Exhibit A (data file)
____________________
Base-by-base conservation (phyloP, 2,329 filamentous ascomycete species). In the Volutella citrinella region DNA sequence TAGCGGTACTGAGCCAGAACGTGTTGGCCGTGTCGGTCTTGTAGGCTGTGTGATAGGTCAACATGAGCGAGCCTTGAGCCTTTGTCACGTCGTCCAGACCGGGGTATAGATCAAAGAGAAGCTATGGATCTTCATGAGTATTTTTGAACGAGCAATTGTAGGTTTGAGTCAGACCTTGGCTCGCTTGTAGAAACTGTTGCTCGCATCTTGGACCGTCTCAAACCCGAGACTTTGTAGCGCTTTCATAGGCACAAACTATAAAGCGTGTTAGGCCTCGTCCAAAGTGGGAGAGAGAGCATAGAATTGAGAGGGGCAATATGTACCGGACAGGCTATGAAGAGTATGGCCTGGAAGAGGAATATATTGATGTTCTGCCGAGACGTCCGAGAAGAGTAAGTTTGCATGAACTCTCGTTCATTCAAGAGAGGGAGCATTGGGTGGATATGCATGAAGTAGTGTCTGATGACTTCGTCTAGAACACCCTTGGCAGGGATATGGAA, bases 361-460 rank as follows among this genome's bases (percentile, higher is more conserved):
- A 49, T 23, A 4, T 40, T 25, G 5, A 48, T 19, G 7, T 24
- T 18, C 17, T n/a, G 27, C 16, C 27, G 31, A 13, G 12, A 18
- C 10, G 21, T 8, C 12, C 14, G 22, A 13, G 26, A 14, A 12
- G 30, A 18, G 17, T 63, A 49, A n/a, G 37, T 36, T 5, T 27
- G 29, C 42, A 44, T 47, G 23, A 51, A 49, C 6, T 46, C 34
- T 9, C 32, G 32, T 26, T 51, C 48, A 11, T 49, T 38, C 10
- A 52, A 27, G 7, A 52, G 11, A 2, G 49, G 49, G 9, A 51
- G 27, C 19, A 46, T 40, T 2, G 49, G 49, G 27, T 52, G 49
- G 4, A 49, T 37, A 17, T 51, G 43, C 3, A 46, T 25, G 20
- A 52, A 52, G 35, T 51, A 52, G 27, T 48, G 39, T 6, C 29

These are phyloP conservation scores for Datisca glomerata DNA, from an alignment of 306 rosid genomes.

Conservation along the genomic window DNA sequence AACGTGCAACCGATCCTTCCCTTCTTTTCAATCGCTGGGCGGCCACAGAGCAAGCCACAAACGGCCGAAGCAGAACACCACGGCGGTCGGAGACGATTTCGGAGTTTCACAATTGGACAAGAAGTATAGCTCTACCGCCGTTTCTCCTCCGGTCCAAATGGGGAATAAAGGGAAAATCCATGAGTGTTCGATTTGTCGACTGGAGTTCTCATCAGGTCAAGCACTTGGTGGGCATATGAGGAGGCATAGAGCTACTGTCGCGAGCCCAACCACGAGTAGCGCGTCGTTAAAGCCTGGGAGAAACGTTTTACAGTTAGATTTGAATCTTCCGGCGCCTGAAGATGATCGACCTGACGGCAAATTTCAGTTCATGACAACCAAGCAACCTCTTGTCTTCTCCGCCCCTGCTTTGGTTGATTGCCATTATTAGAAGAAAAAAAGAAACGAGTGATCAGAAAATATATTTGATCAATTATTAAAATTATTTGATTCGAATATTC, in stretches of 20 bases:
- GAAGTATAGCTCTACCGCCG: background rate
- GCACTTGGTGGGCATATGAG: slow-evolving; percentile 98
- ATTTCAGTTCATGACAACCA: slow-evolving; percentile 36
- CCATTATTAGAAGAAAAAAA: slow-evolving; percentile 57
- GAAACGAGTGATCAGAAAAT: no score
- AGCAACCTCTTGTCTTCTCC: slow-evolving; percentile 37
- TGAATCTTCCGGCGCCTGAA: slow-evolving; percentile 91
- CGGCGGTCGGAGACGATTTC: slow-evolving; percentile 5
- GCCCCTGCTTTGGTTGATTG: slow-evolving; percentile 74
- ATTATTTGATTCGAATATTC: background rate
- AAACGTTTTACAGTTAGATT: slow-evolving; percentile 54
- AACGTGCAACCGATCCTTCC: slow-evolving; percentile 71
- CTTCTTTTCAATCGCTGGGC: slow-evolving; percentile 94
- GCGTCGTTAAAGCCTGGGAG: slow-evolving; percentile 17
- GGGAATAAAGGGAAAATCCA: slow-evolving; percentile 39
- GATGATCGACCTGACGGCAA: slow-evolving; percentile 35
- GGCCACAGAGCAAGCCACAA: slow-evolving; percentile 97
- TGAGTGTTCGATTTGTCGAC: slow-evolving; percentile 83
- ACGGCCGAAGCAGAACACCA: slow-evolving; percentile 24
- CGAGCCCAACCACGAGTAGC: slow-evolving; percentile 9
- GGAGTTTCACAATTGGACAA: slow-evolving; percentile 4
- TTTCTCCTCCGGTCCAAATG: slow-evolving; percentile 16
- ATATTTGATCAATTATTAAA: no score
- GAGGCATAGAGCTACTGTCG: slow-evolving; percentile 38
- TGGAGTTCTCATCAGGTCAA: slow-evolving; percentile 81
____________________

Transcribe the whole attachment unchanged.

Base-by-base conservation (phyloP, 2,329 filamentous ascomycete species). In the Volutella citrinella region DNA sequence TAGCGGTACTGAGCCAGAACGTGTTGGCCGTGTCGGTCTTGTAGGCTGTGTGATAGGTCAACATGAGCGAGCCTTGAGCCTTTGTCACGTCGTCCAGACCGGGGTATAGATCAAAGAGAAGCTATGGATCTTCATGAGTATTTTTGAACGAGCAATTGTAGGTTTGAGTCAGACCTTGGCTCGCTTGTAGAAACTGTTGCTCGCATCTTGGACCGTCTCAAACCCGAGACTTTGTAGCGCTTTCATAGGCACAAACTATAAAGCGTGTTAGGCCTCGTCCAAAGTGGGAGAGAGAGCATAGAATTGAGAGGGGCAATATGTACCGGACAGGCTATGAAGAGTATGGCCTGGAAGAGGAATATATTGATGTTCTGCCGAGACGTCCGAGAAGAGTAAGTTTGCATGAACTCTCGTTCATTCAAGAGAGGGAGCATTGGGTGGATATGCATGAAGTAGTGTCTGATGACTTCGTCTAGAACACCCTTGGCAGGGATATGGAA, bases 361-460 rank as follows among this genome's bases (percentile, higher is more conserved):
- A 49, T 23, A 4, T 40, T 25, G 5, A 48, T 19, G 7, T 24
- T 18, C 17, T n/a, G 27, C 16, C 27, G 31, A 13, G 12, A 18
- C 10, G 21, T 8, C 12, C 14, G 22, A 13, G 26, A 14, A 12
- G 30, A 18, G 17, T 63, A 49, A n/a, G 37, T 36, T 5, T 27
- G 29, C 42, A 44, T 47, G 23, A 51, A 49, C 6, T 46, C 34
- T 9, C 32, G 32, T 26, T 51, C 48, A 11, T 49, T 38, C 10
- A 52, A 27, G 7, A 52, G 11, A 2, G 49, G 49, G 9, A 51
- G 27, C 19, A 46, T 40, T 2, G 49, G 49, G 27, T 52, G 49
- G 4, A 49, T 37, A 17, T 51, G 43, C 3, A 46, T 25, G 20
- A 52, A 52, G 35, T 51, A 52, G 27, T 48, G 39, T 6, C 29

These are phyloP conservation scores for Datisca glomerata DNA, from an alignment of 306 rosid genomes.

Conservation along the genomic window DNA sequence AACGTGCAACCGATCCTTCCCTTCTTTTCAATCGCTGGGCGGCCACAGAGCAAGCCACAAACGGCCGAAGCAGAACACCACGGCGGTCGGAGACGATTTCGGAGTTTCACAATTGGACAAGAAGTATAGCTCTACCGCCGTTTCTCCTCCGGTCCAAATGGGGAATAAAGGGAAAATCCATGAGTGTTCGATTTGTCGACTGGAGTTCTCATCAGGTCAAGCACTTGGTGGGCATATGAGGAGGCATAGAGCTACTGTCGCGAGCCCAACCACGAGTAGCGCGTCGTTAAAGCCTGGGAGAAACGTTTTACAGTTAGATTTGAATCTTCCGGCGCCTGAAGATGATCGACCTGACGGCAAATTTCAGTTCATGACAACCAAGCAACCTCTTGTCTTCTCCGCCCCTGCTTTGGTTGATTGCCATTATTAGAAGAAAAAAAGAAACGAGTGATCAGAAAATATATTTGATCAATTATTAAAATTATTTGATTCGAATATTC, in stretches of 20 bases:
- GAAGTATAGCTCTACCGCCG: background rate
- GCACTTGGTGGGCATATGAG: slow-evolving; percentile 98
- ATTTCAGTTCATGACAACCA: slow-evolving; percentile 36
- CCATTATTAGAAGAAAAAAA: slow-evolving; percentile 57
- GAAACGAGTGATCAGAAAAT: no score
- AGCAACCTCTTGTCTTCTCC: slow-evolving; percentile 37
- TGAATCTTCCGGCGCCTGAA: slow-evolving; percentile 91
- CGGCGGTCGGAGACGATTTC: slow-evolving; percentile 5
- GCCCCTGCTTTGGTTGATTG: slow-evolving; percentile 74
- ATTATTTGATTCGAATATTC: background rate
- AAACGTTTTACAGTTAGATT: slow-evolving; percentile 54
- AACGTGCAACCGATCCTTCC: slow-evolving; percentile 71
- CTTCTTTTCAATCGCTGGGC: slow-evolving; percentile 94
- GCGTCGTTAAAGCCTGGGAG: slow-evolving; percentile 17
- GGGAATAAAGGGAAAATCCA: slow-evolving; percentile 39
- GATGATCGACCTGACGGCAA: slow-evolving; percentile 35
- GGCCACAGAGCAAGCCACAA: slow-evolving; percentile 97
- TGAGTGTTCGATTTGTCGAC: slow-evolving; percentile 83
- ACGGCCGAAGCAGAACACCA: slow-evolving; percentile 24
- CGAGCCCAACCACGAGTAGC: slow-evolving; percentile 9
- GGAGTTTCACAATTGGACAA: slow-evolving; percentile 4
- TTTCTCCTCCGGTCCAAATG: slow-evolving; percentile 16
- ATATTTGATCAATTATTAAA: no score
- GAGGCATAGAGCTACTGTCG: slow-evolving; percentile 38
- TGGAGTTCTCATCAGGTCAA: slow-evolving; percentile 81